Ulcerative colitis: immune function, tissue fibrosis and current therapeutic considerations
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- Maul, J. & Zeitz, M. Langenbecks Arch Surg (2012) 397: 1. doi:10.1007/s00423-011-0789-4
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Ulcerative colitis (UC) is a complex disease in which the interaction of genetic, environmental and microbial factors drives chronic intestinal inflammation that finally leads to extensive tissue fibrosis.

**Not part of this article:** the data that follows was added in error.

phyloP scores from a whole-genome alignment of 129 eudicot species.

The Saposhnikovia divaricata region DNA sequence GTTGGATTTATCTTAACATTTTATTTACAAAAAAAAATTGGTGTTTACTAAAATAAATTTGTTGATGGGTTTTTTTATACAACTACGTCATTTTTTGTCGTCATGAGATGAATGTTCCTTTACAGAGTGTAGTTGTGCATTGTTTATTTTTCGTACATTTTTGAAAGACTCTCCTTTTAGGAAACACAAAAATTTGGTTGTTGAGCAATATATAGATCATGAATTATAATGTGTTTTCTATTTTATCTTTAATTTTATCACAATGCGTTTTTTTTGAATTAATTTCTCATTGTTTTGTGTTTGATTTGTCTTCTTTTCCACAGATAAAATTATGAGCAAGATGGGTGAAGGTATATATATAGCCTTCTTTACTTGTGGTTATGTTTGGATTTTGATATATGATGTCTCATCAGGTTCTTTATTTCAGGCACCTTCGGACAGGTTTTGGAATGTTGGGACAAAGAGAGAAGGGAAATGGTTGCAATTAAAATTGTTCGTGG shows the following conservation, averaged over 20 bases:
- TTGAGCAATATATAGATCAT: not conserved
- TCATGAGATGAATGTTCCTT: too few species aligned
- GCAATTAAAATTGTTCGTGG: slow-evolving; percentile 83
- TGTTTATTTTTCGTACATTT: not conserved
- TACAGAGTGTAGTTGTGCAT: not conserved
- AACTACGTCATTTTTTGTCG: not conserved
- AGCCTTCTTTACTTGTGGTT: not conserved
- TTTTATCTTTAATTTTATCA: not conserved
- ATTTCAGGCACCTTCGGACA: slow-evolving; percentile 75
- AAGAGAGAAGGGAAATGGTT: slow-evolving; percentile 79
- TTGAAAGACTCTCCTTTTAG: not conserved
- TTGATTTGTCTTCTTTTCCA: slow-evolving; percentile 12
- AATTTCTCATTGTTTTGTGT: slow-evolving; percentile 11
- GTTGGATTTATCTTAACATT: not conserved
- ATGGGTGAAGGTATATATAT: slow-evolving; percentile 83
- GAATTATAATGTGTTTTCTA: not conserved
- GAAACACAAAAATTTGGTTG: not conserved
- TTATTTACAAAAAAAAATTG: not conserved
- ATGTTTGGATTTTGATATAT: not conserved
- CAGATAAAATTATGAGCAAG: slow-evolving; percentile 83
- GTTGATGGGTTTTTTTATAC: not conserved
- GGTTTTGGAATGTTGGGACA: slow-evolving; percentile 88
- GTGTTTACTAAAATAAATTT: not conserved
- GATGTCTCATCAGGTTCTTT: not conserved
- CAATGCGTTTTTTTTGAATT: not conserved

The present review discusses the current knowledge on genetic susceptibility, especially of the IL-12/IL-23 pathway, the pathophysiologic role of the involved cytokines (e.g. IL-13, IL-23, TGFβ1) and immune cells (e.g. T cells, epithelial cells, fibroblasts) in UC followed by an overview on actual therapeutic considerations. These future therapies will target selectively the involved cell types by blocking their activation and its downstream signalling, by inhibiting their migration to the inflamed site and by anti-cytokine strategies. This may avoid–when initiated in time–the perpetuation of the inflammatory mechanisms thus preventing fibrosis. With respect to animal models that have guided the most productive efforts for understanding human inflammatory bowel disease, these will be shortly discussed in the respective context.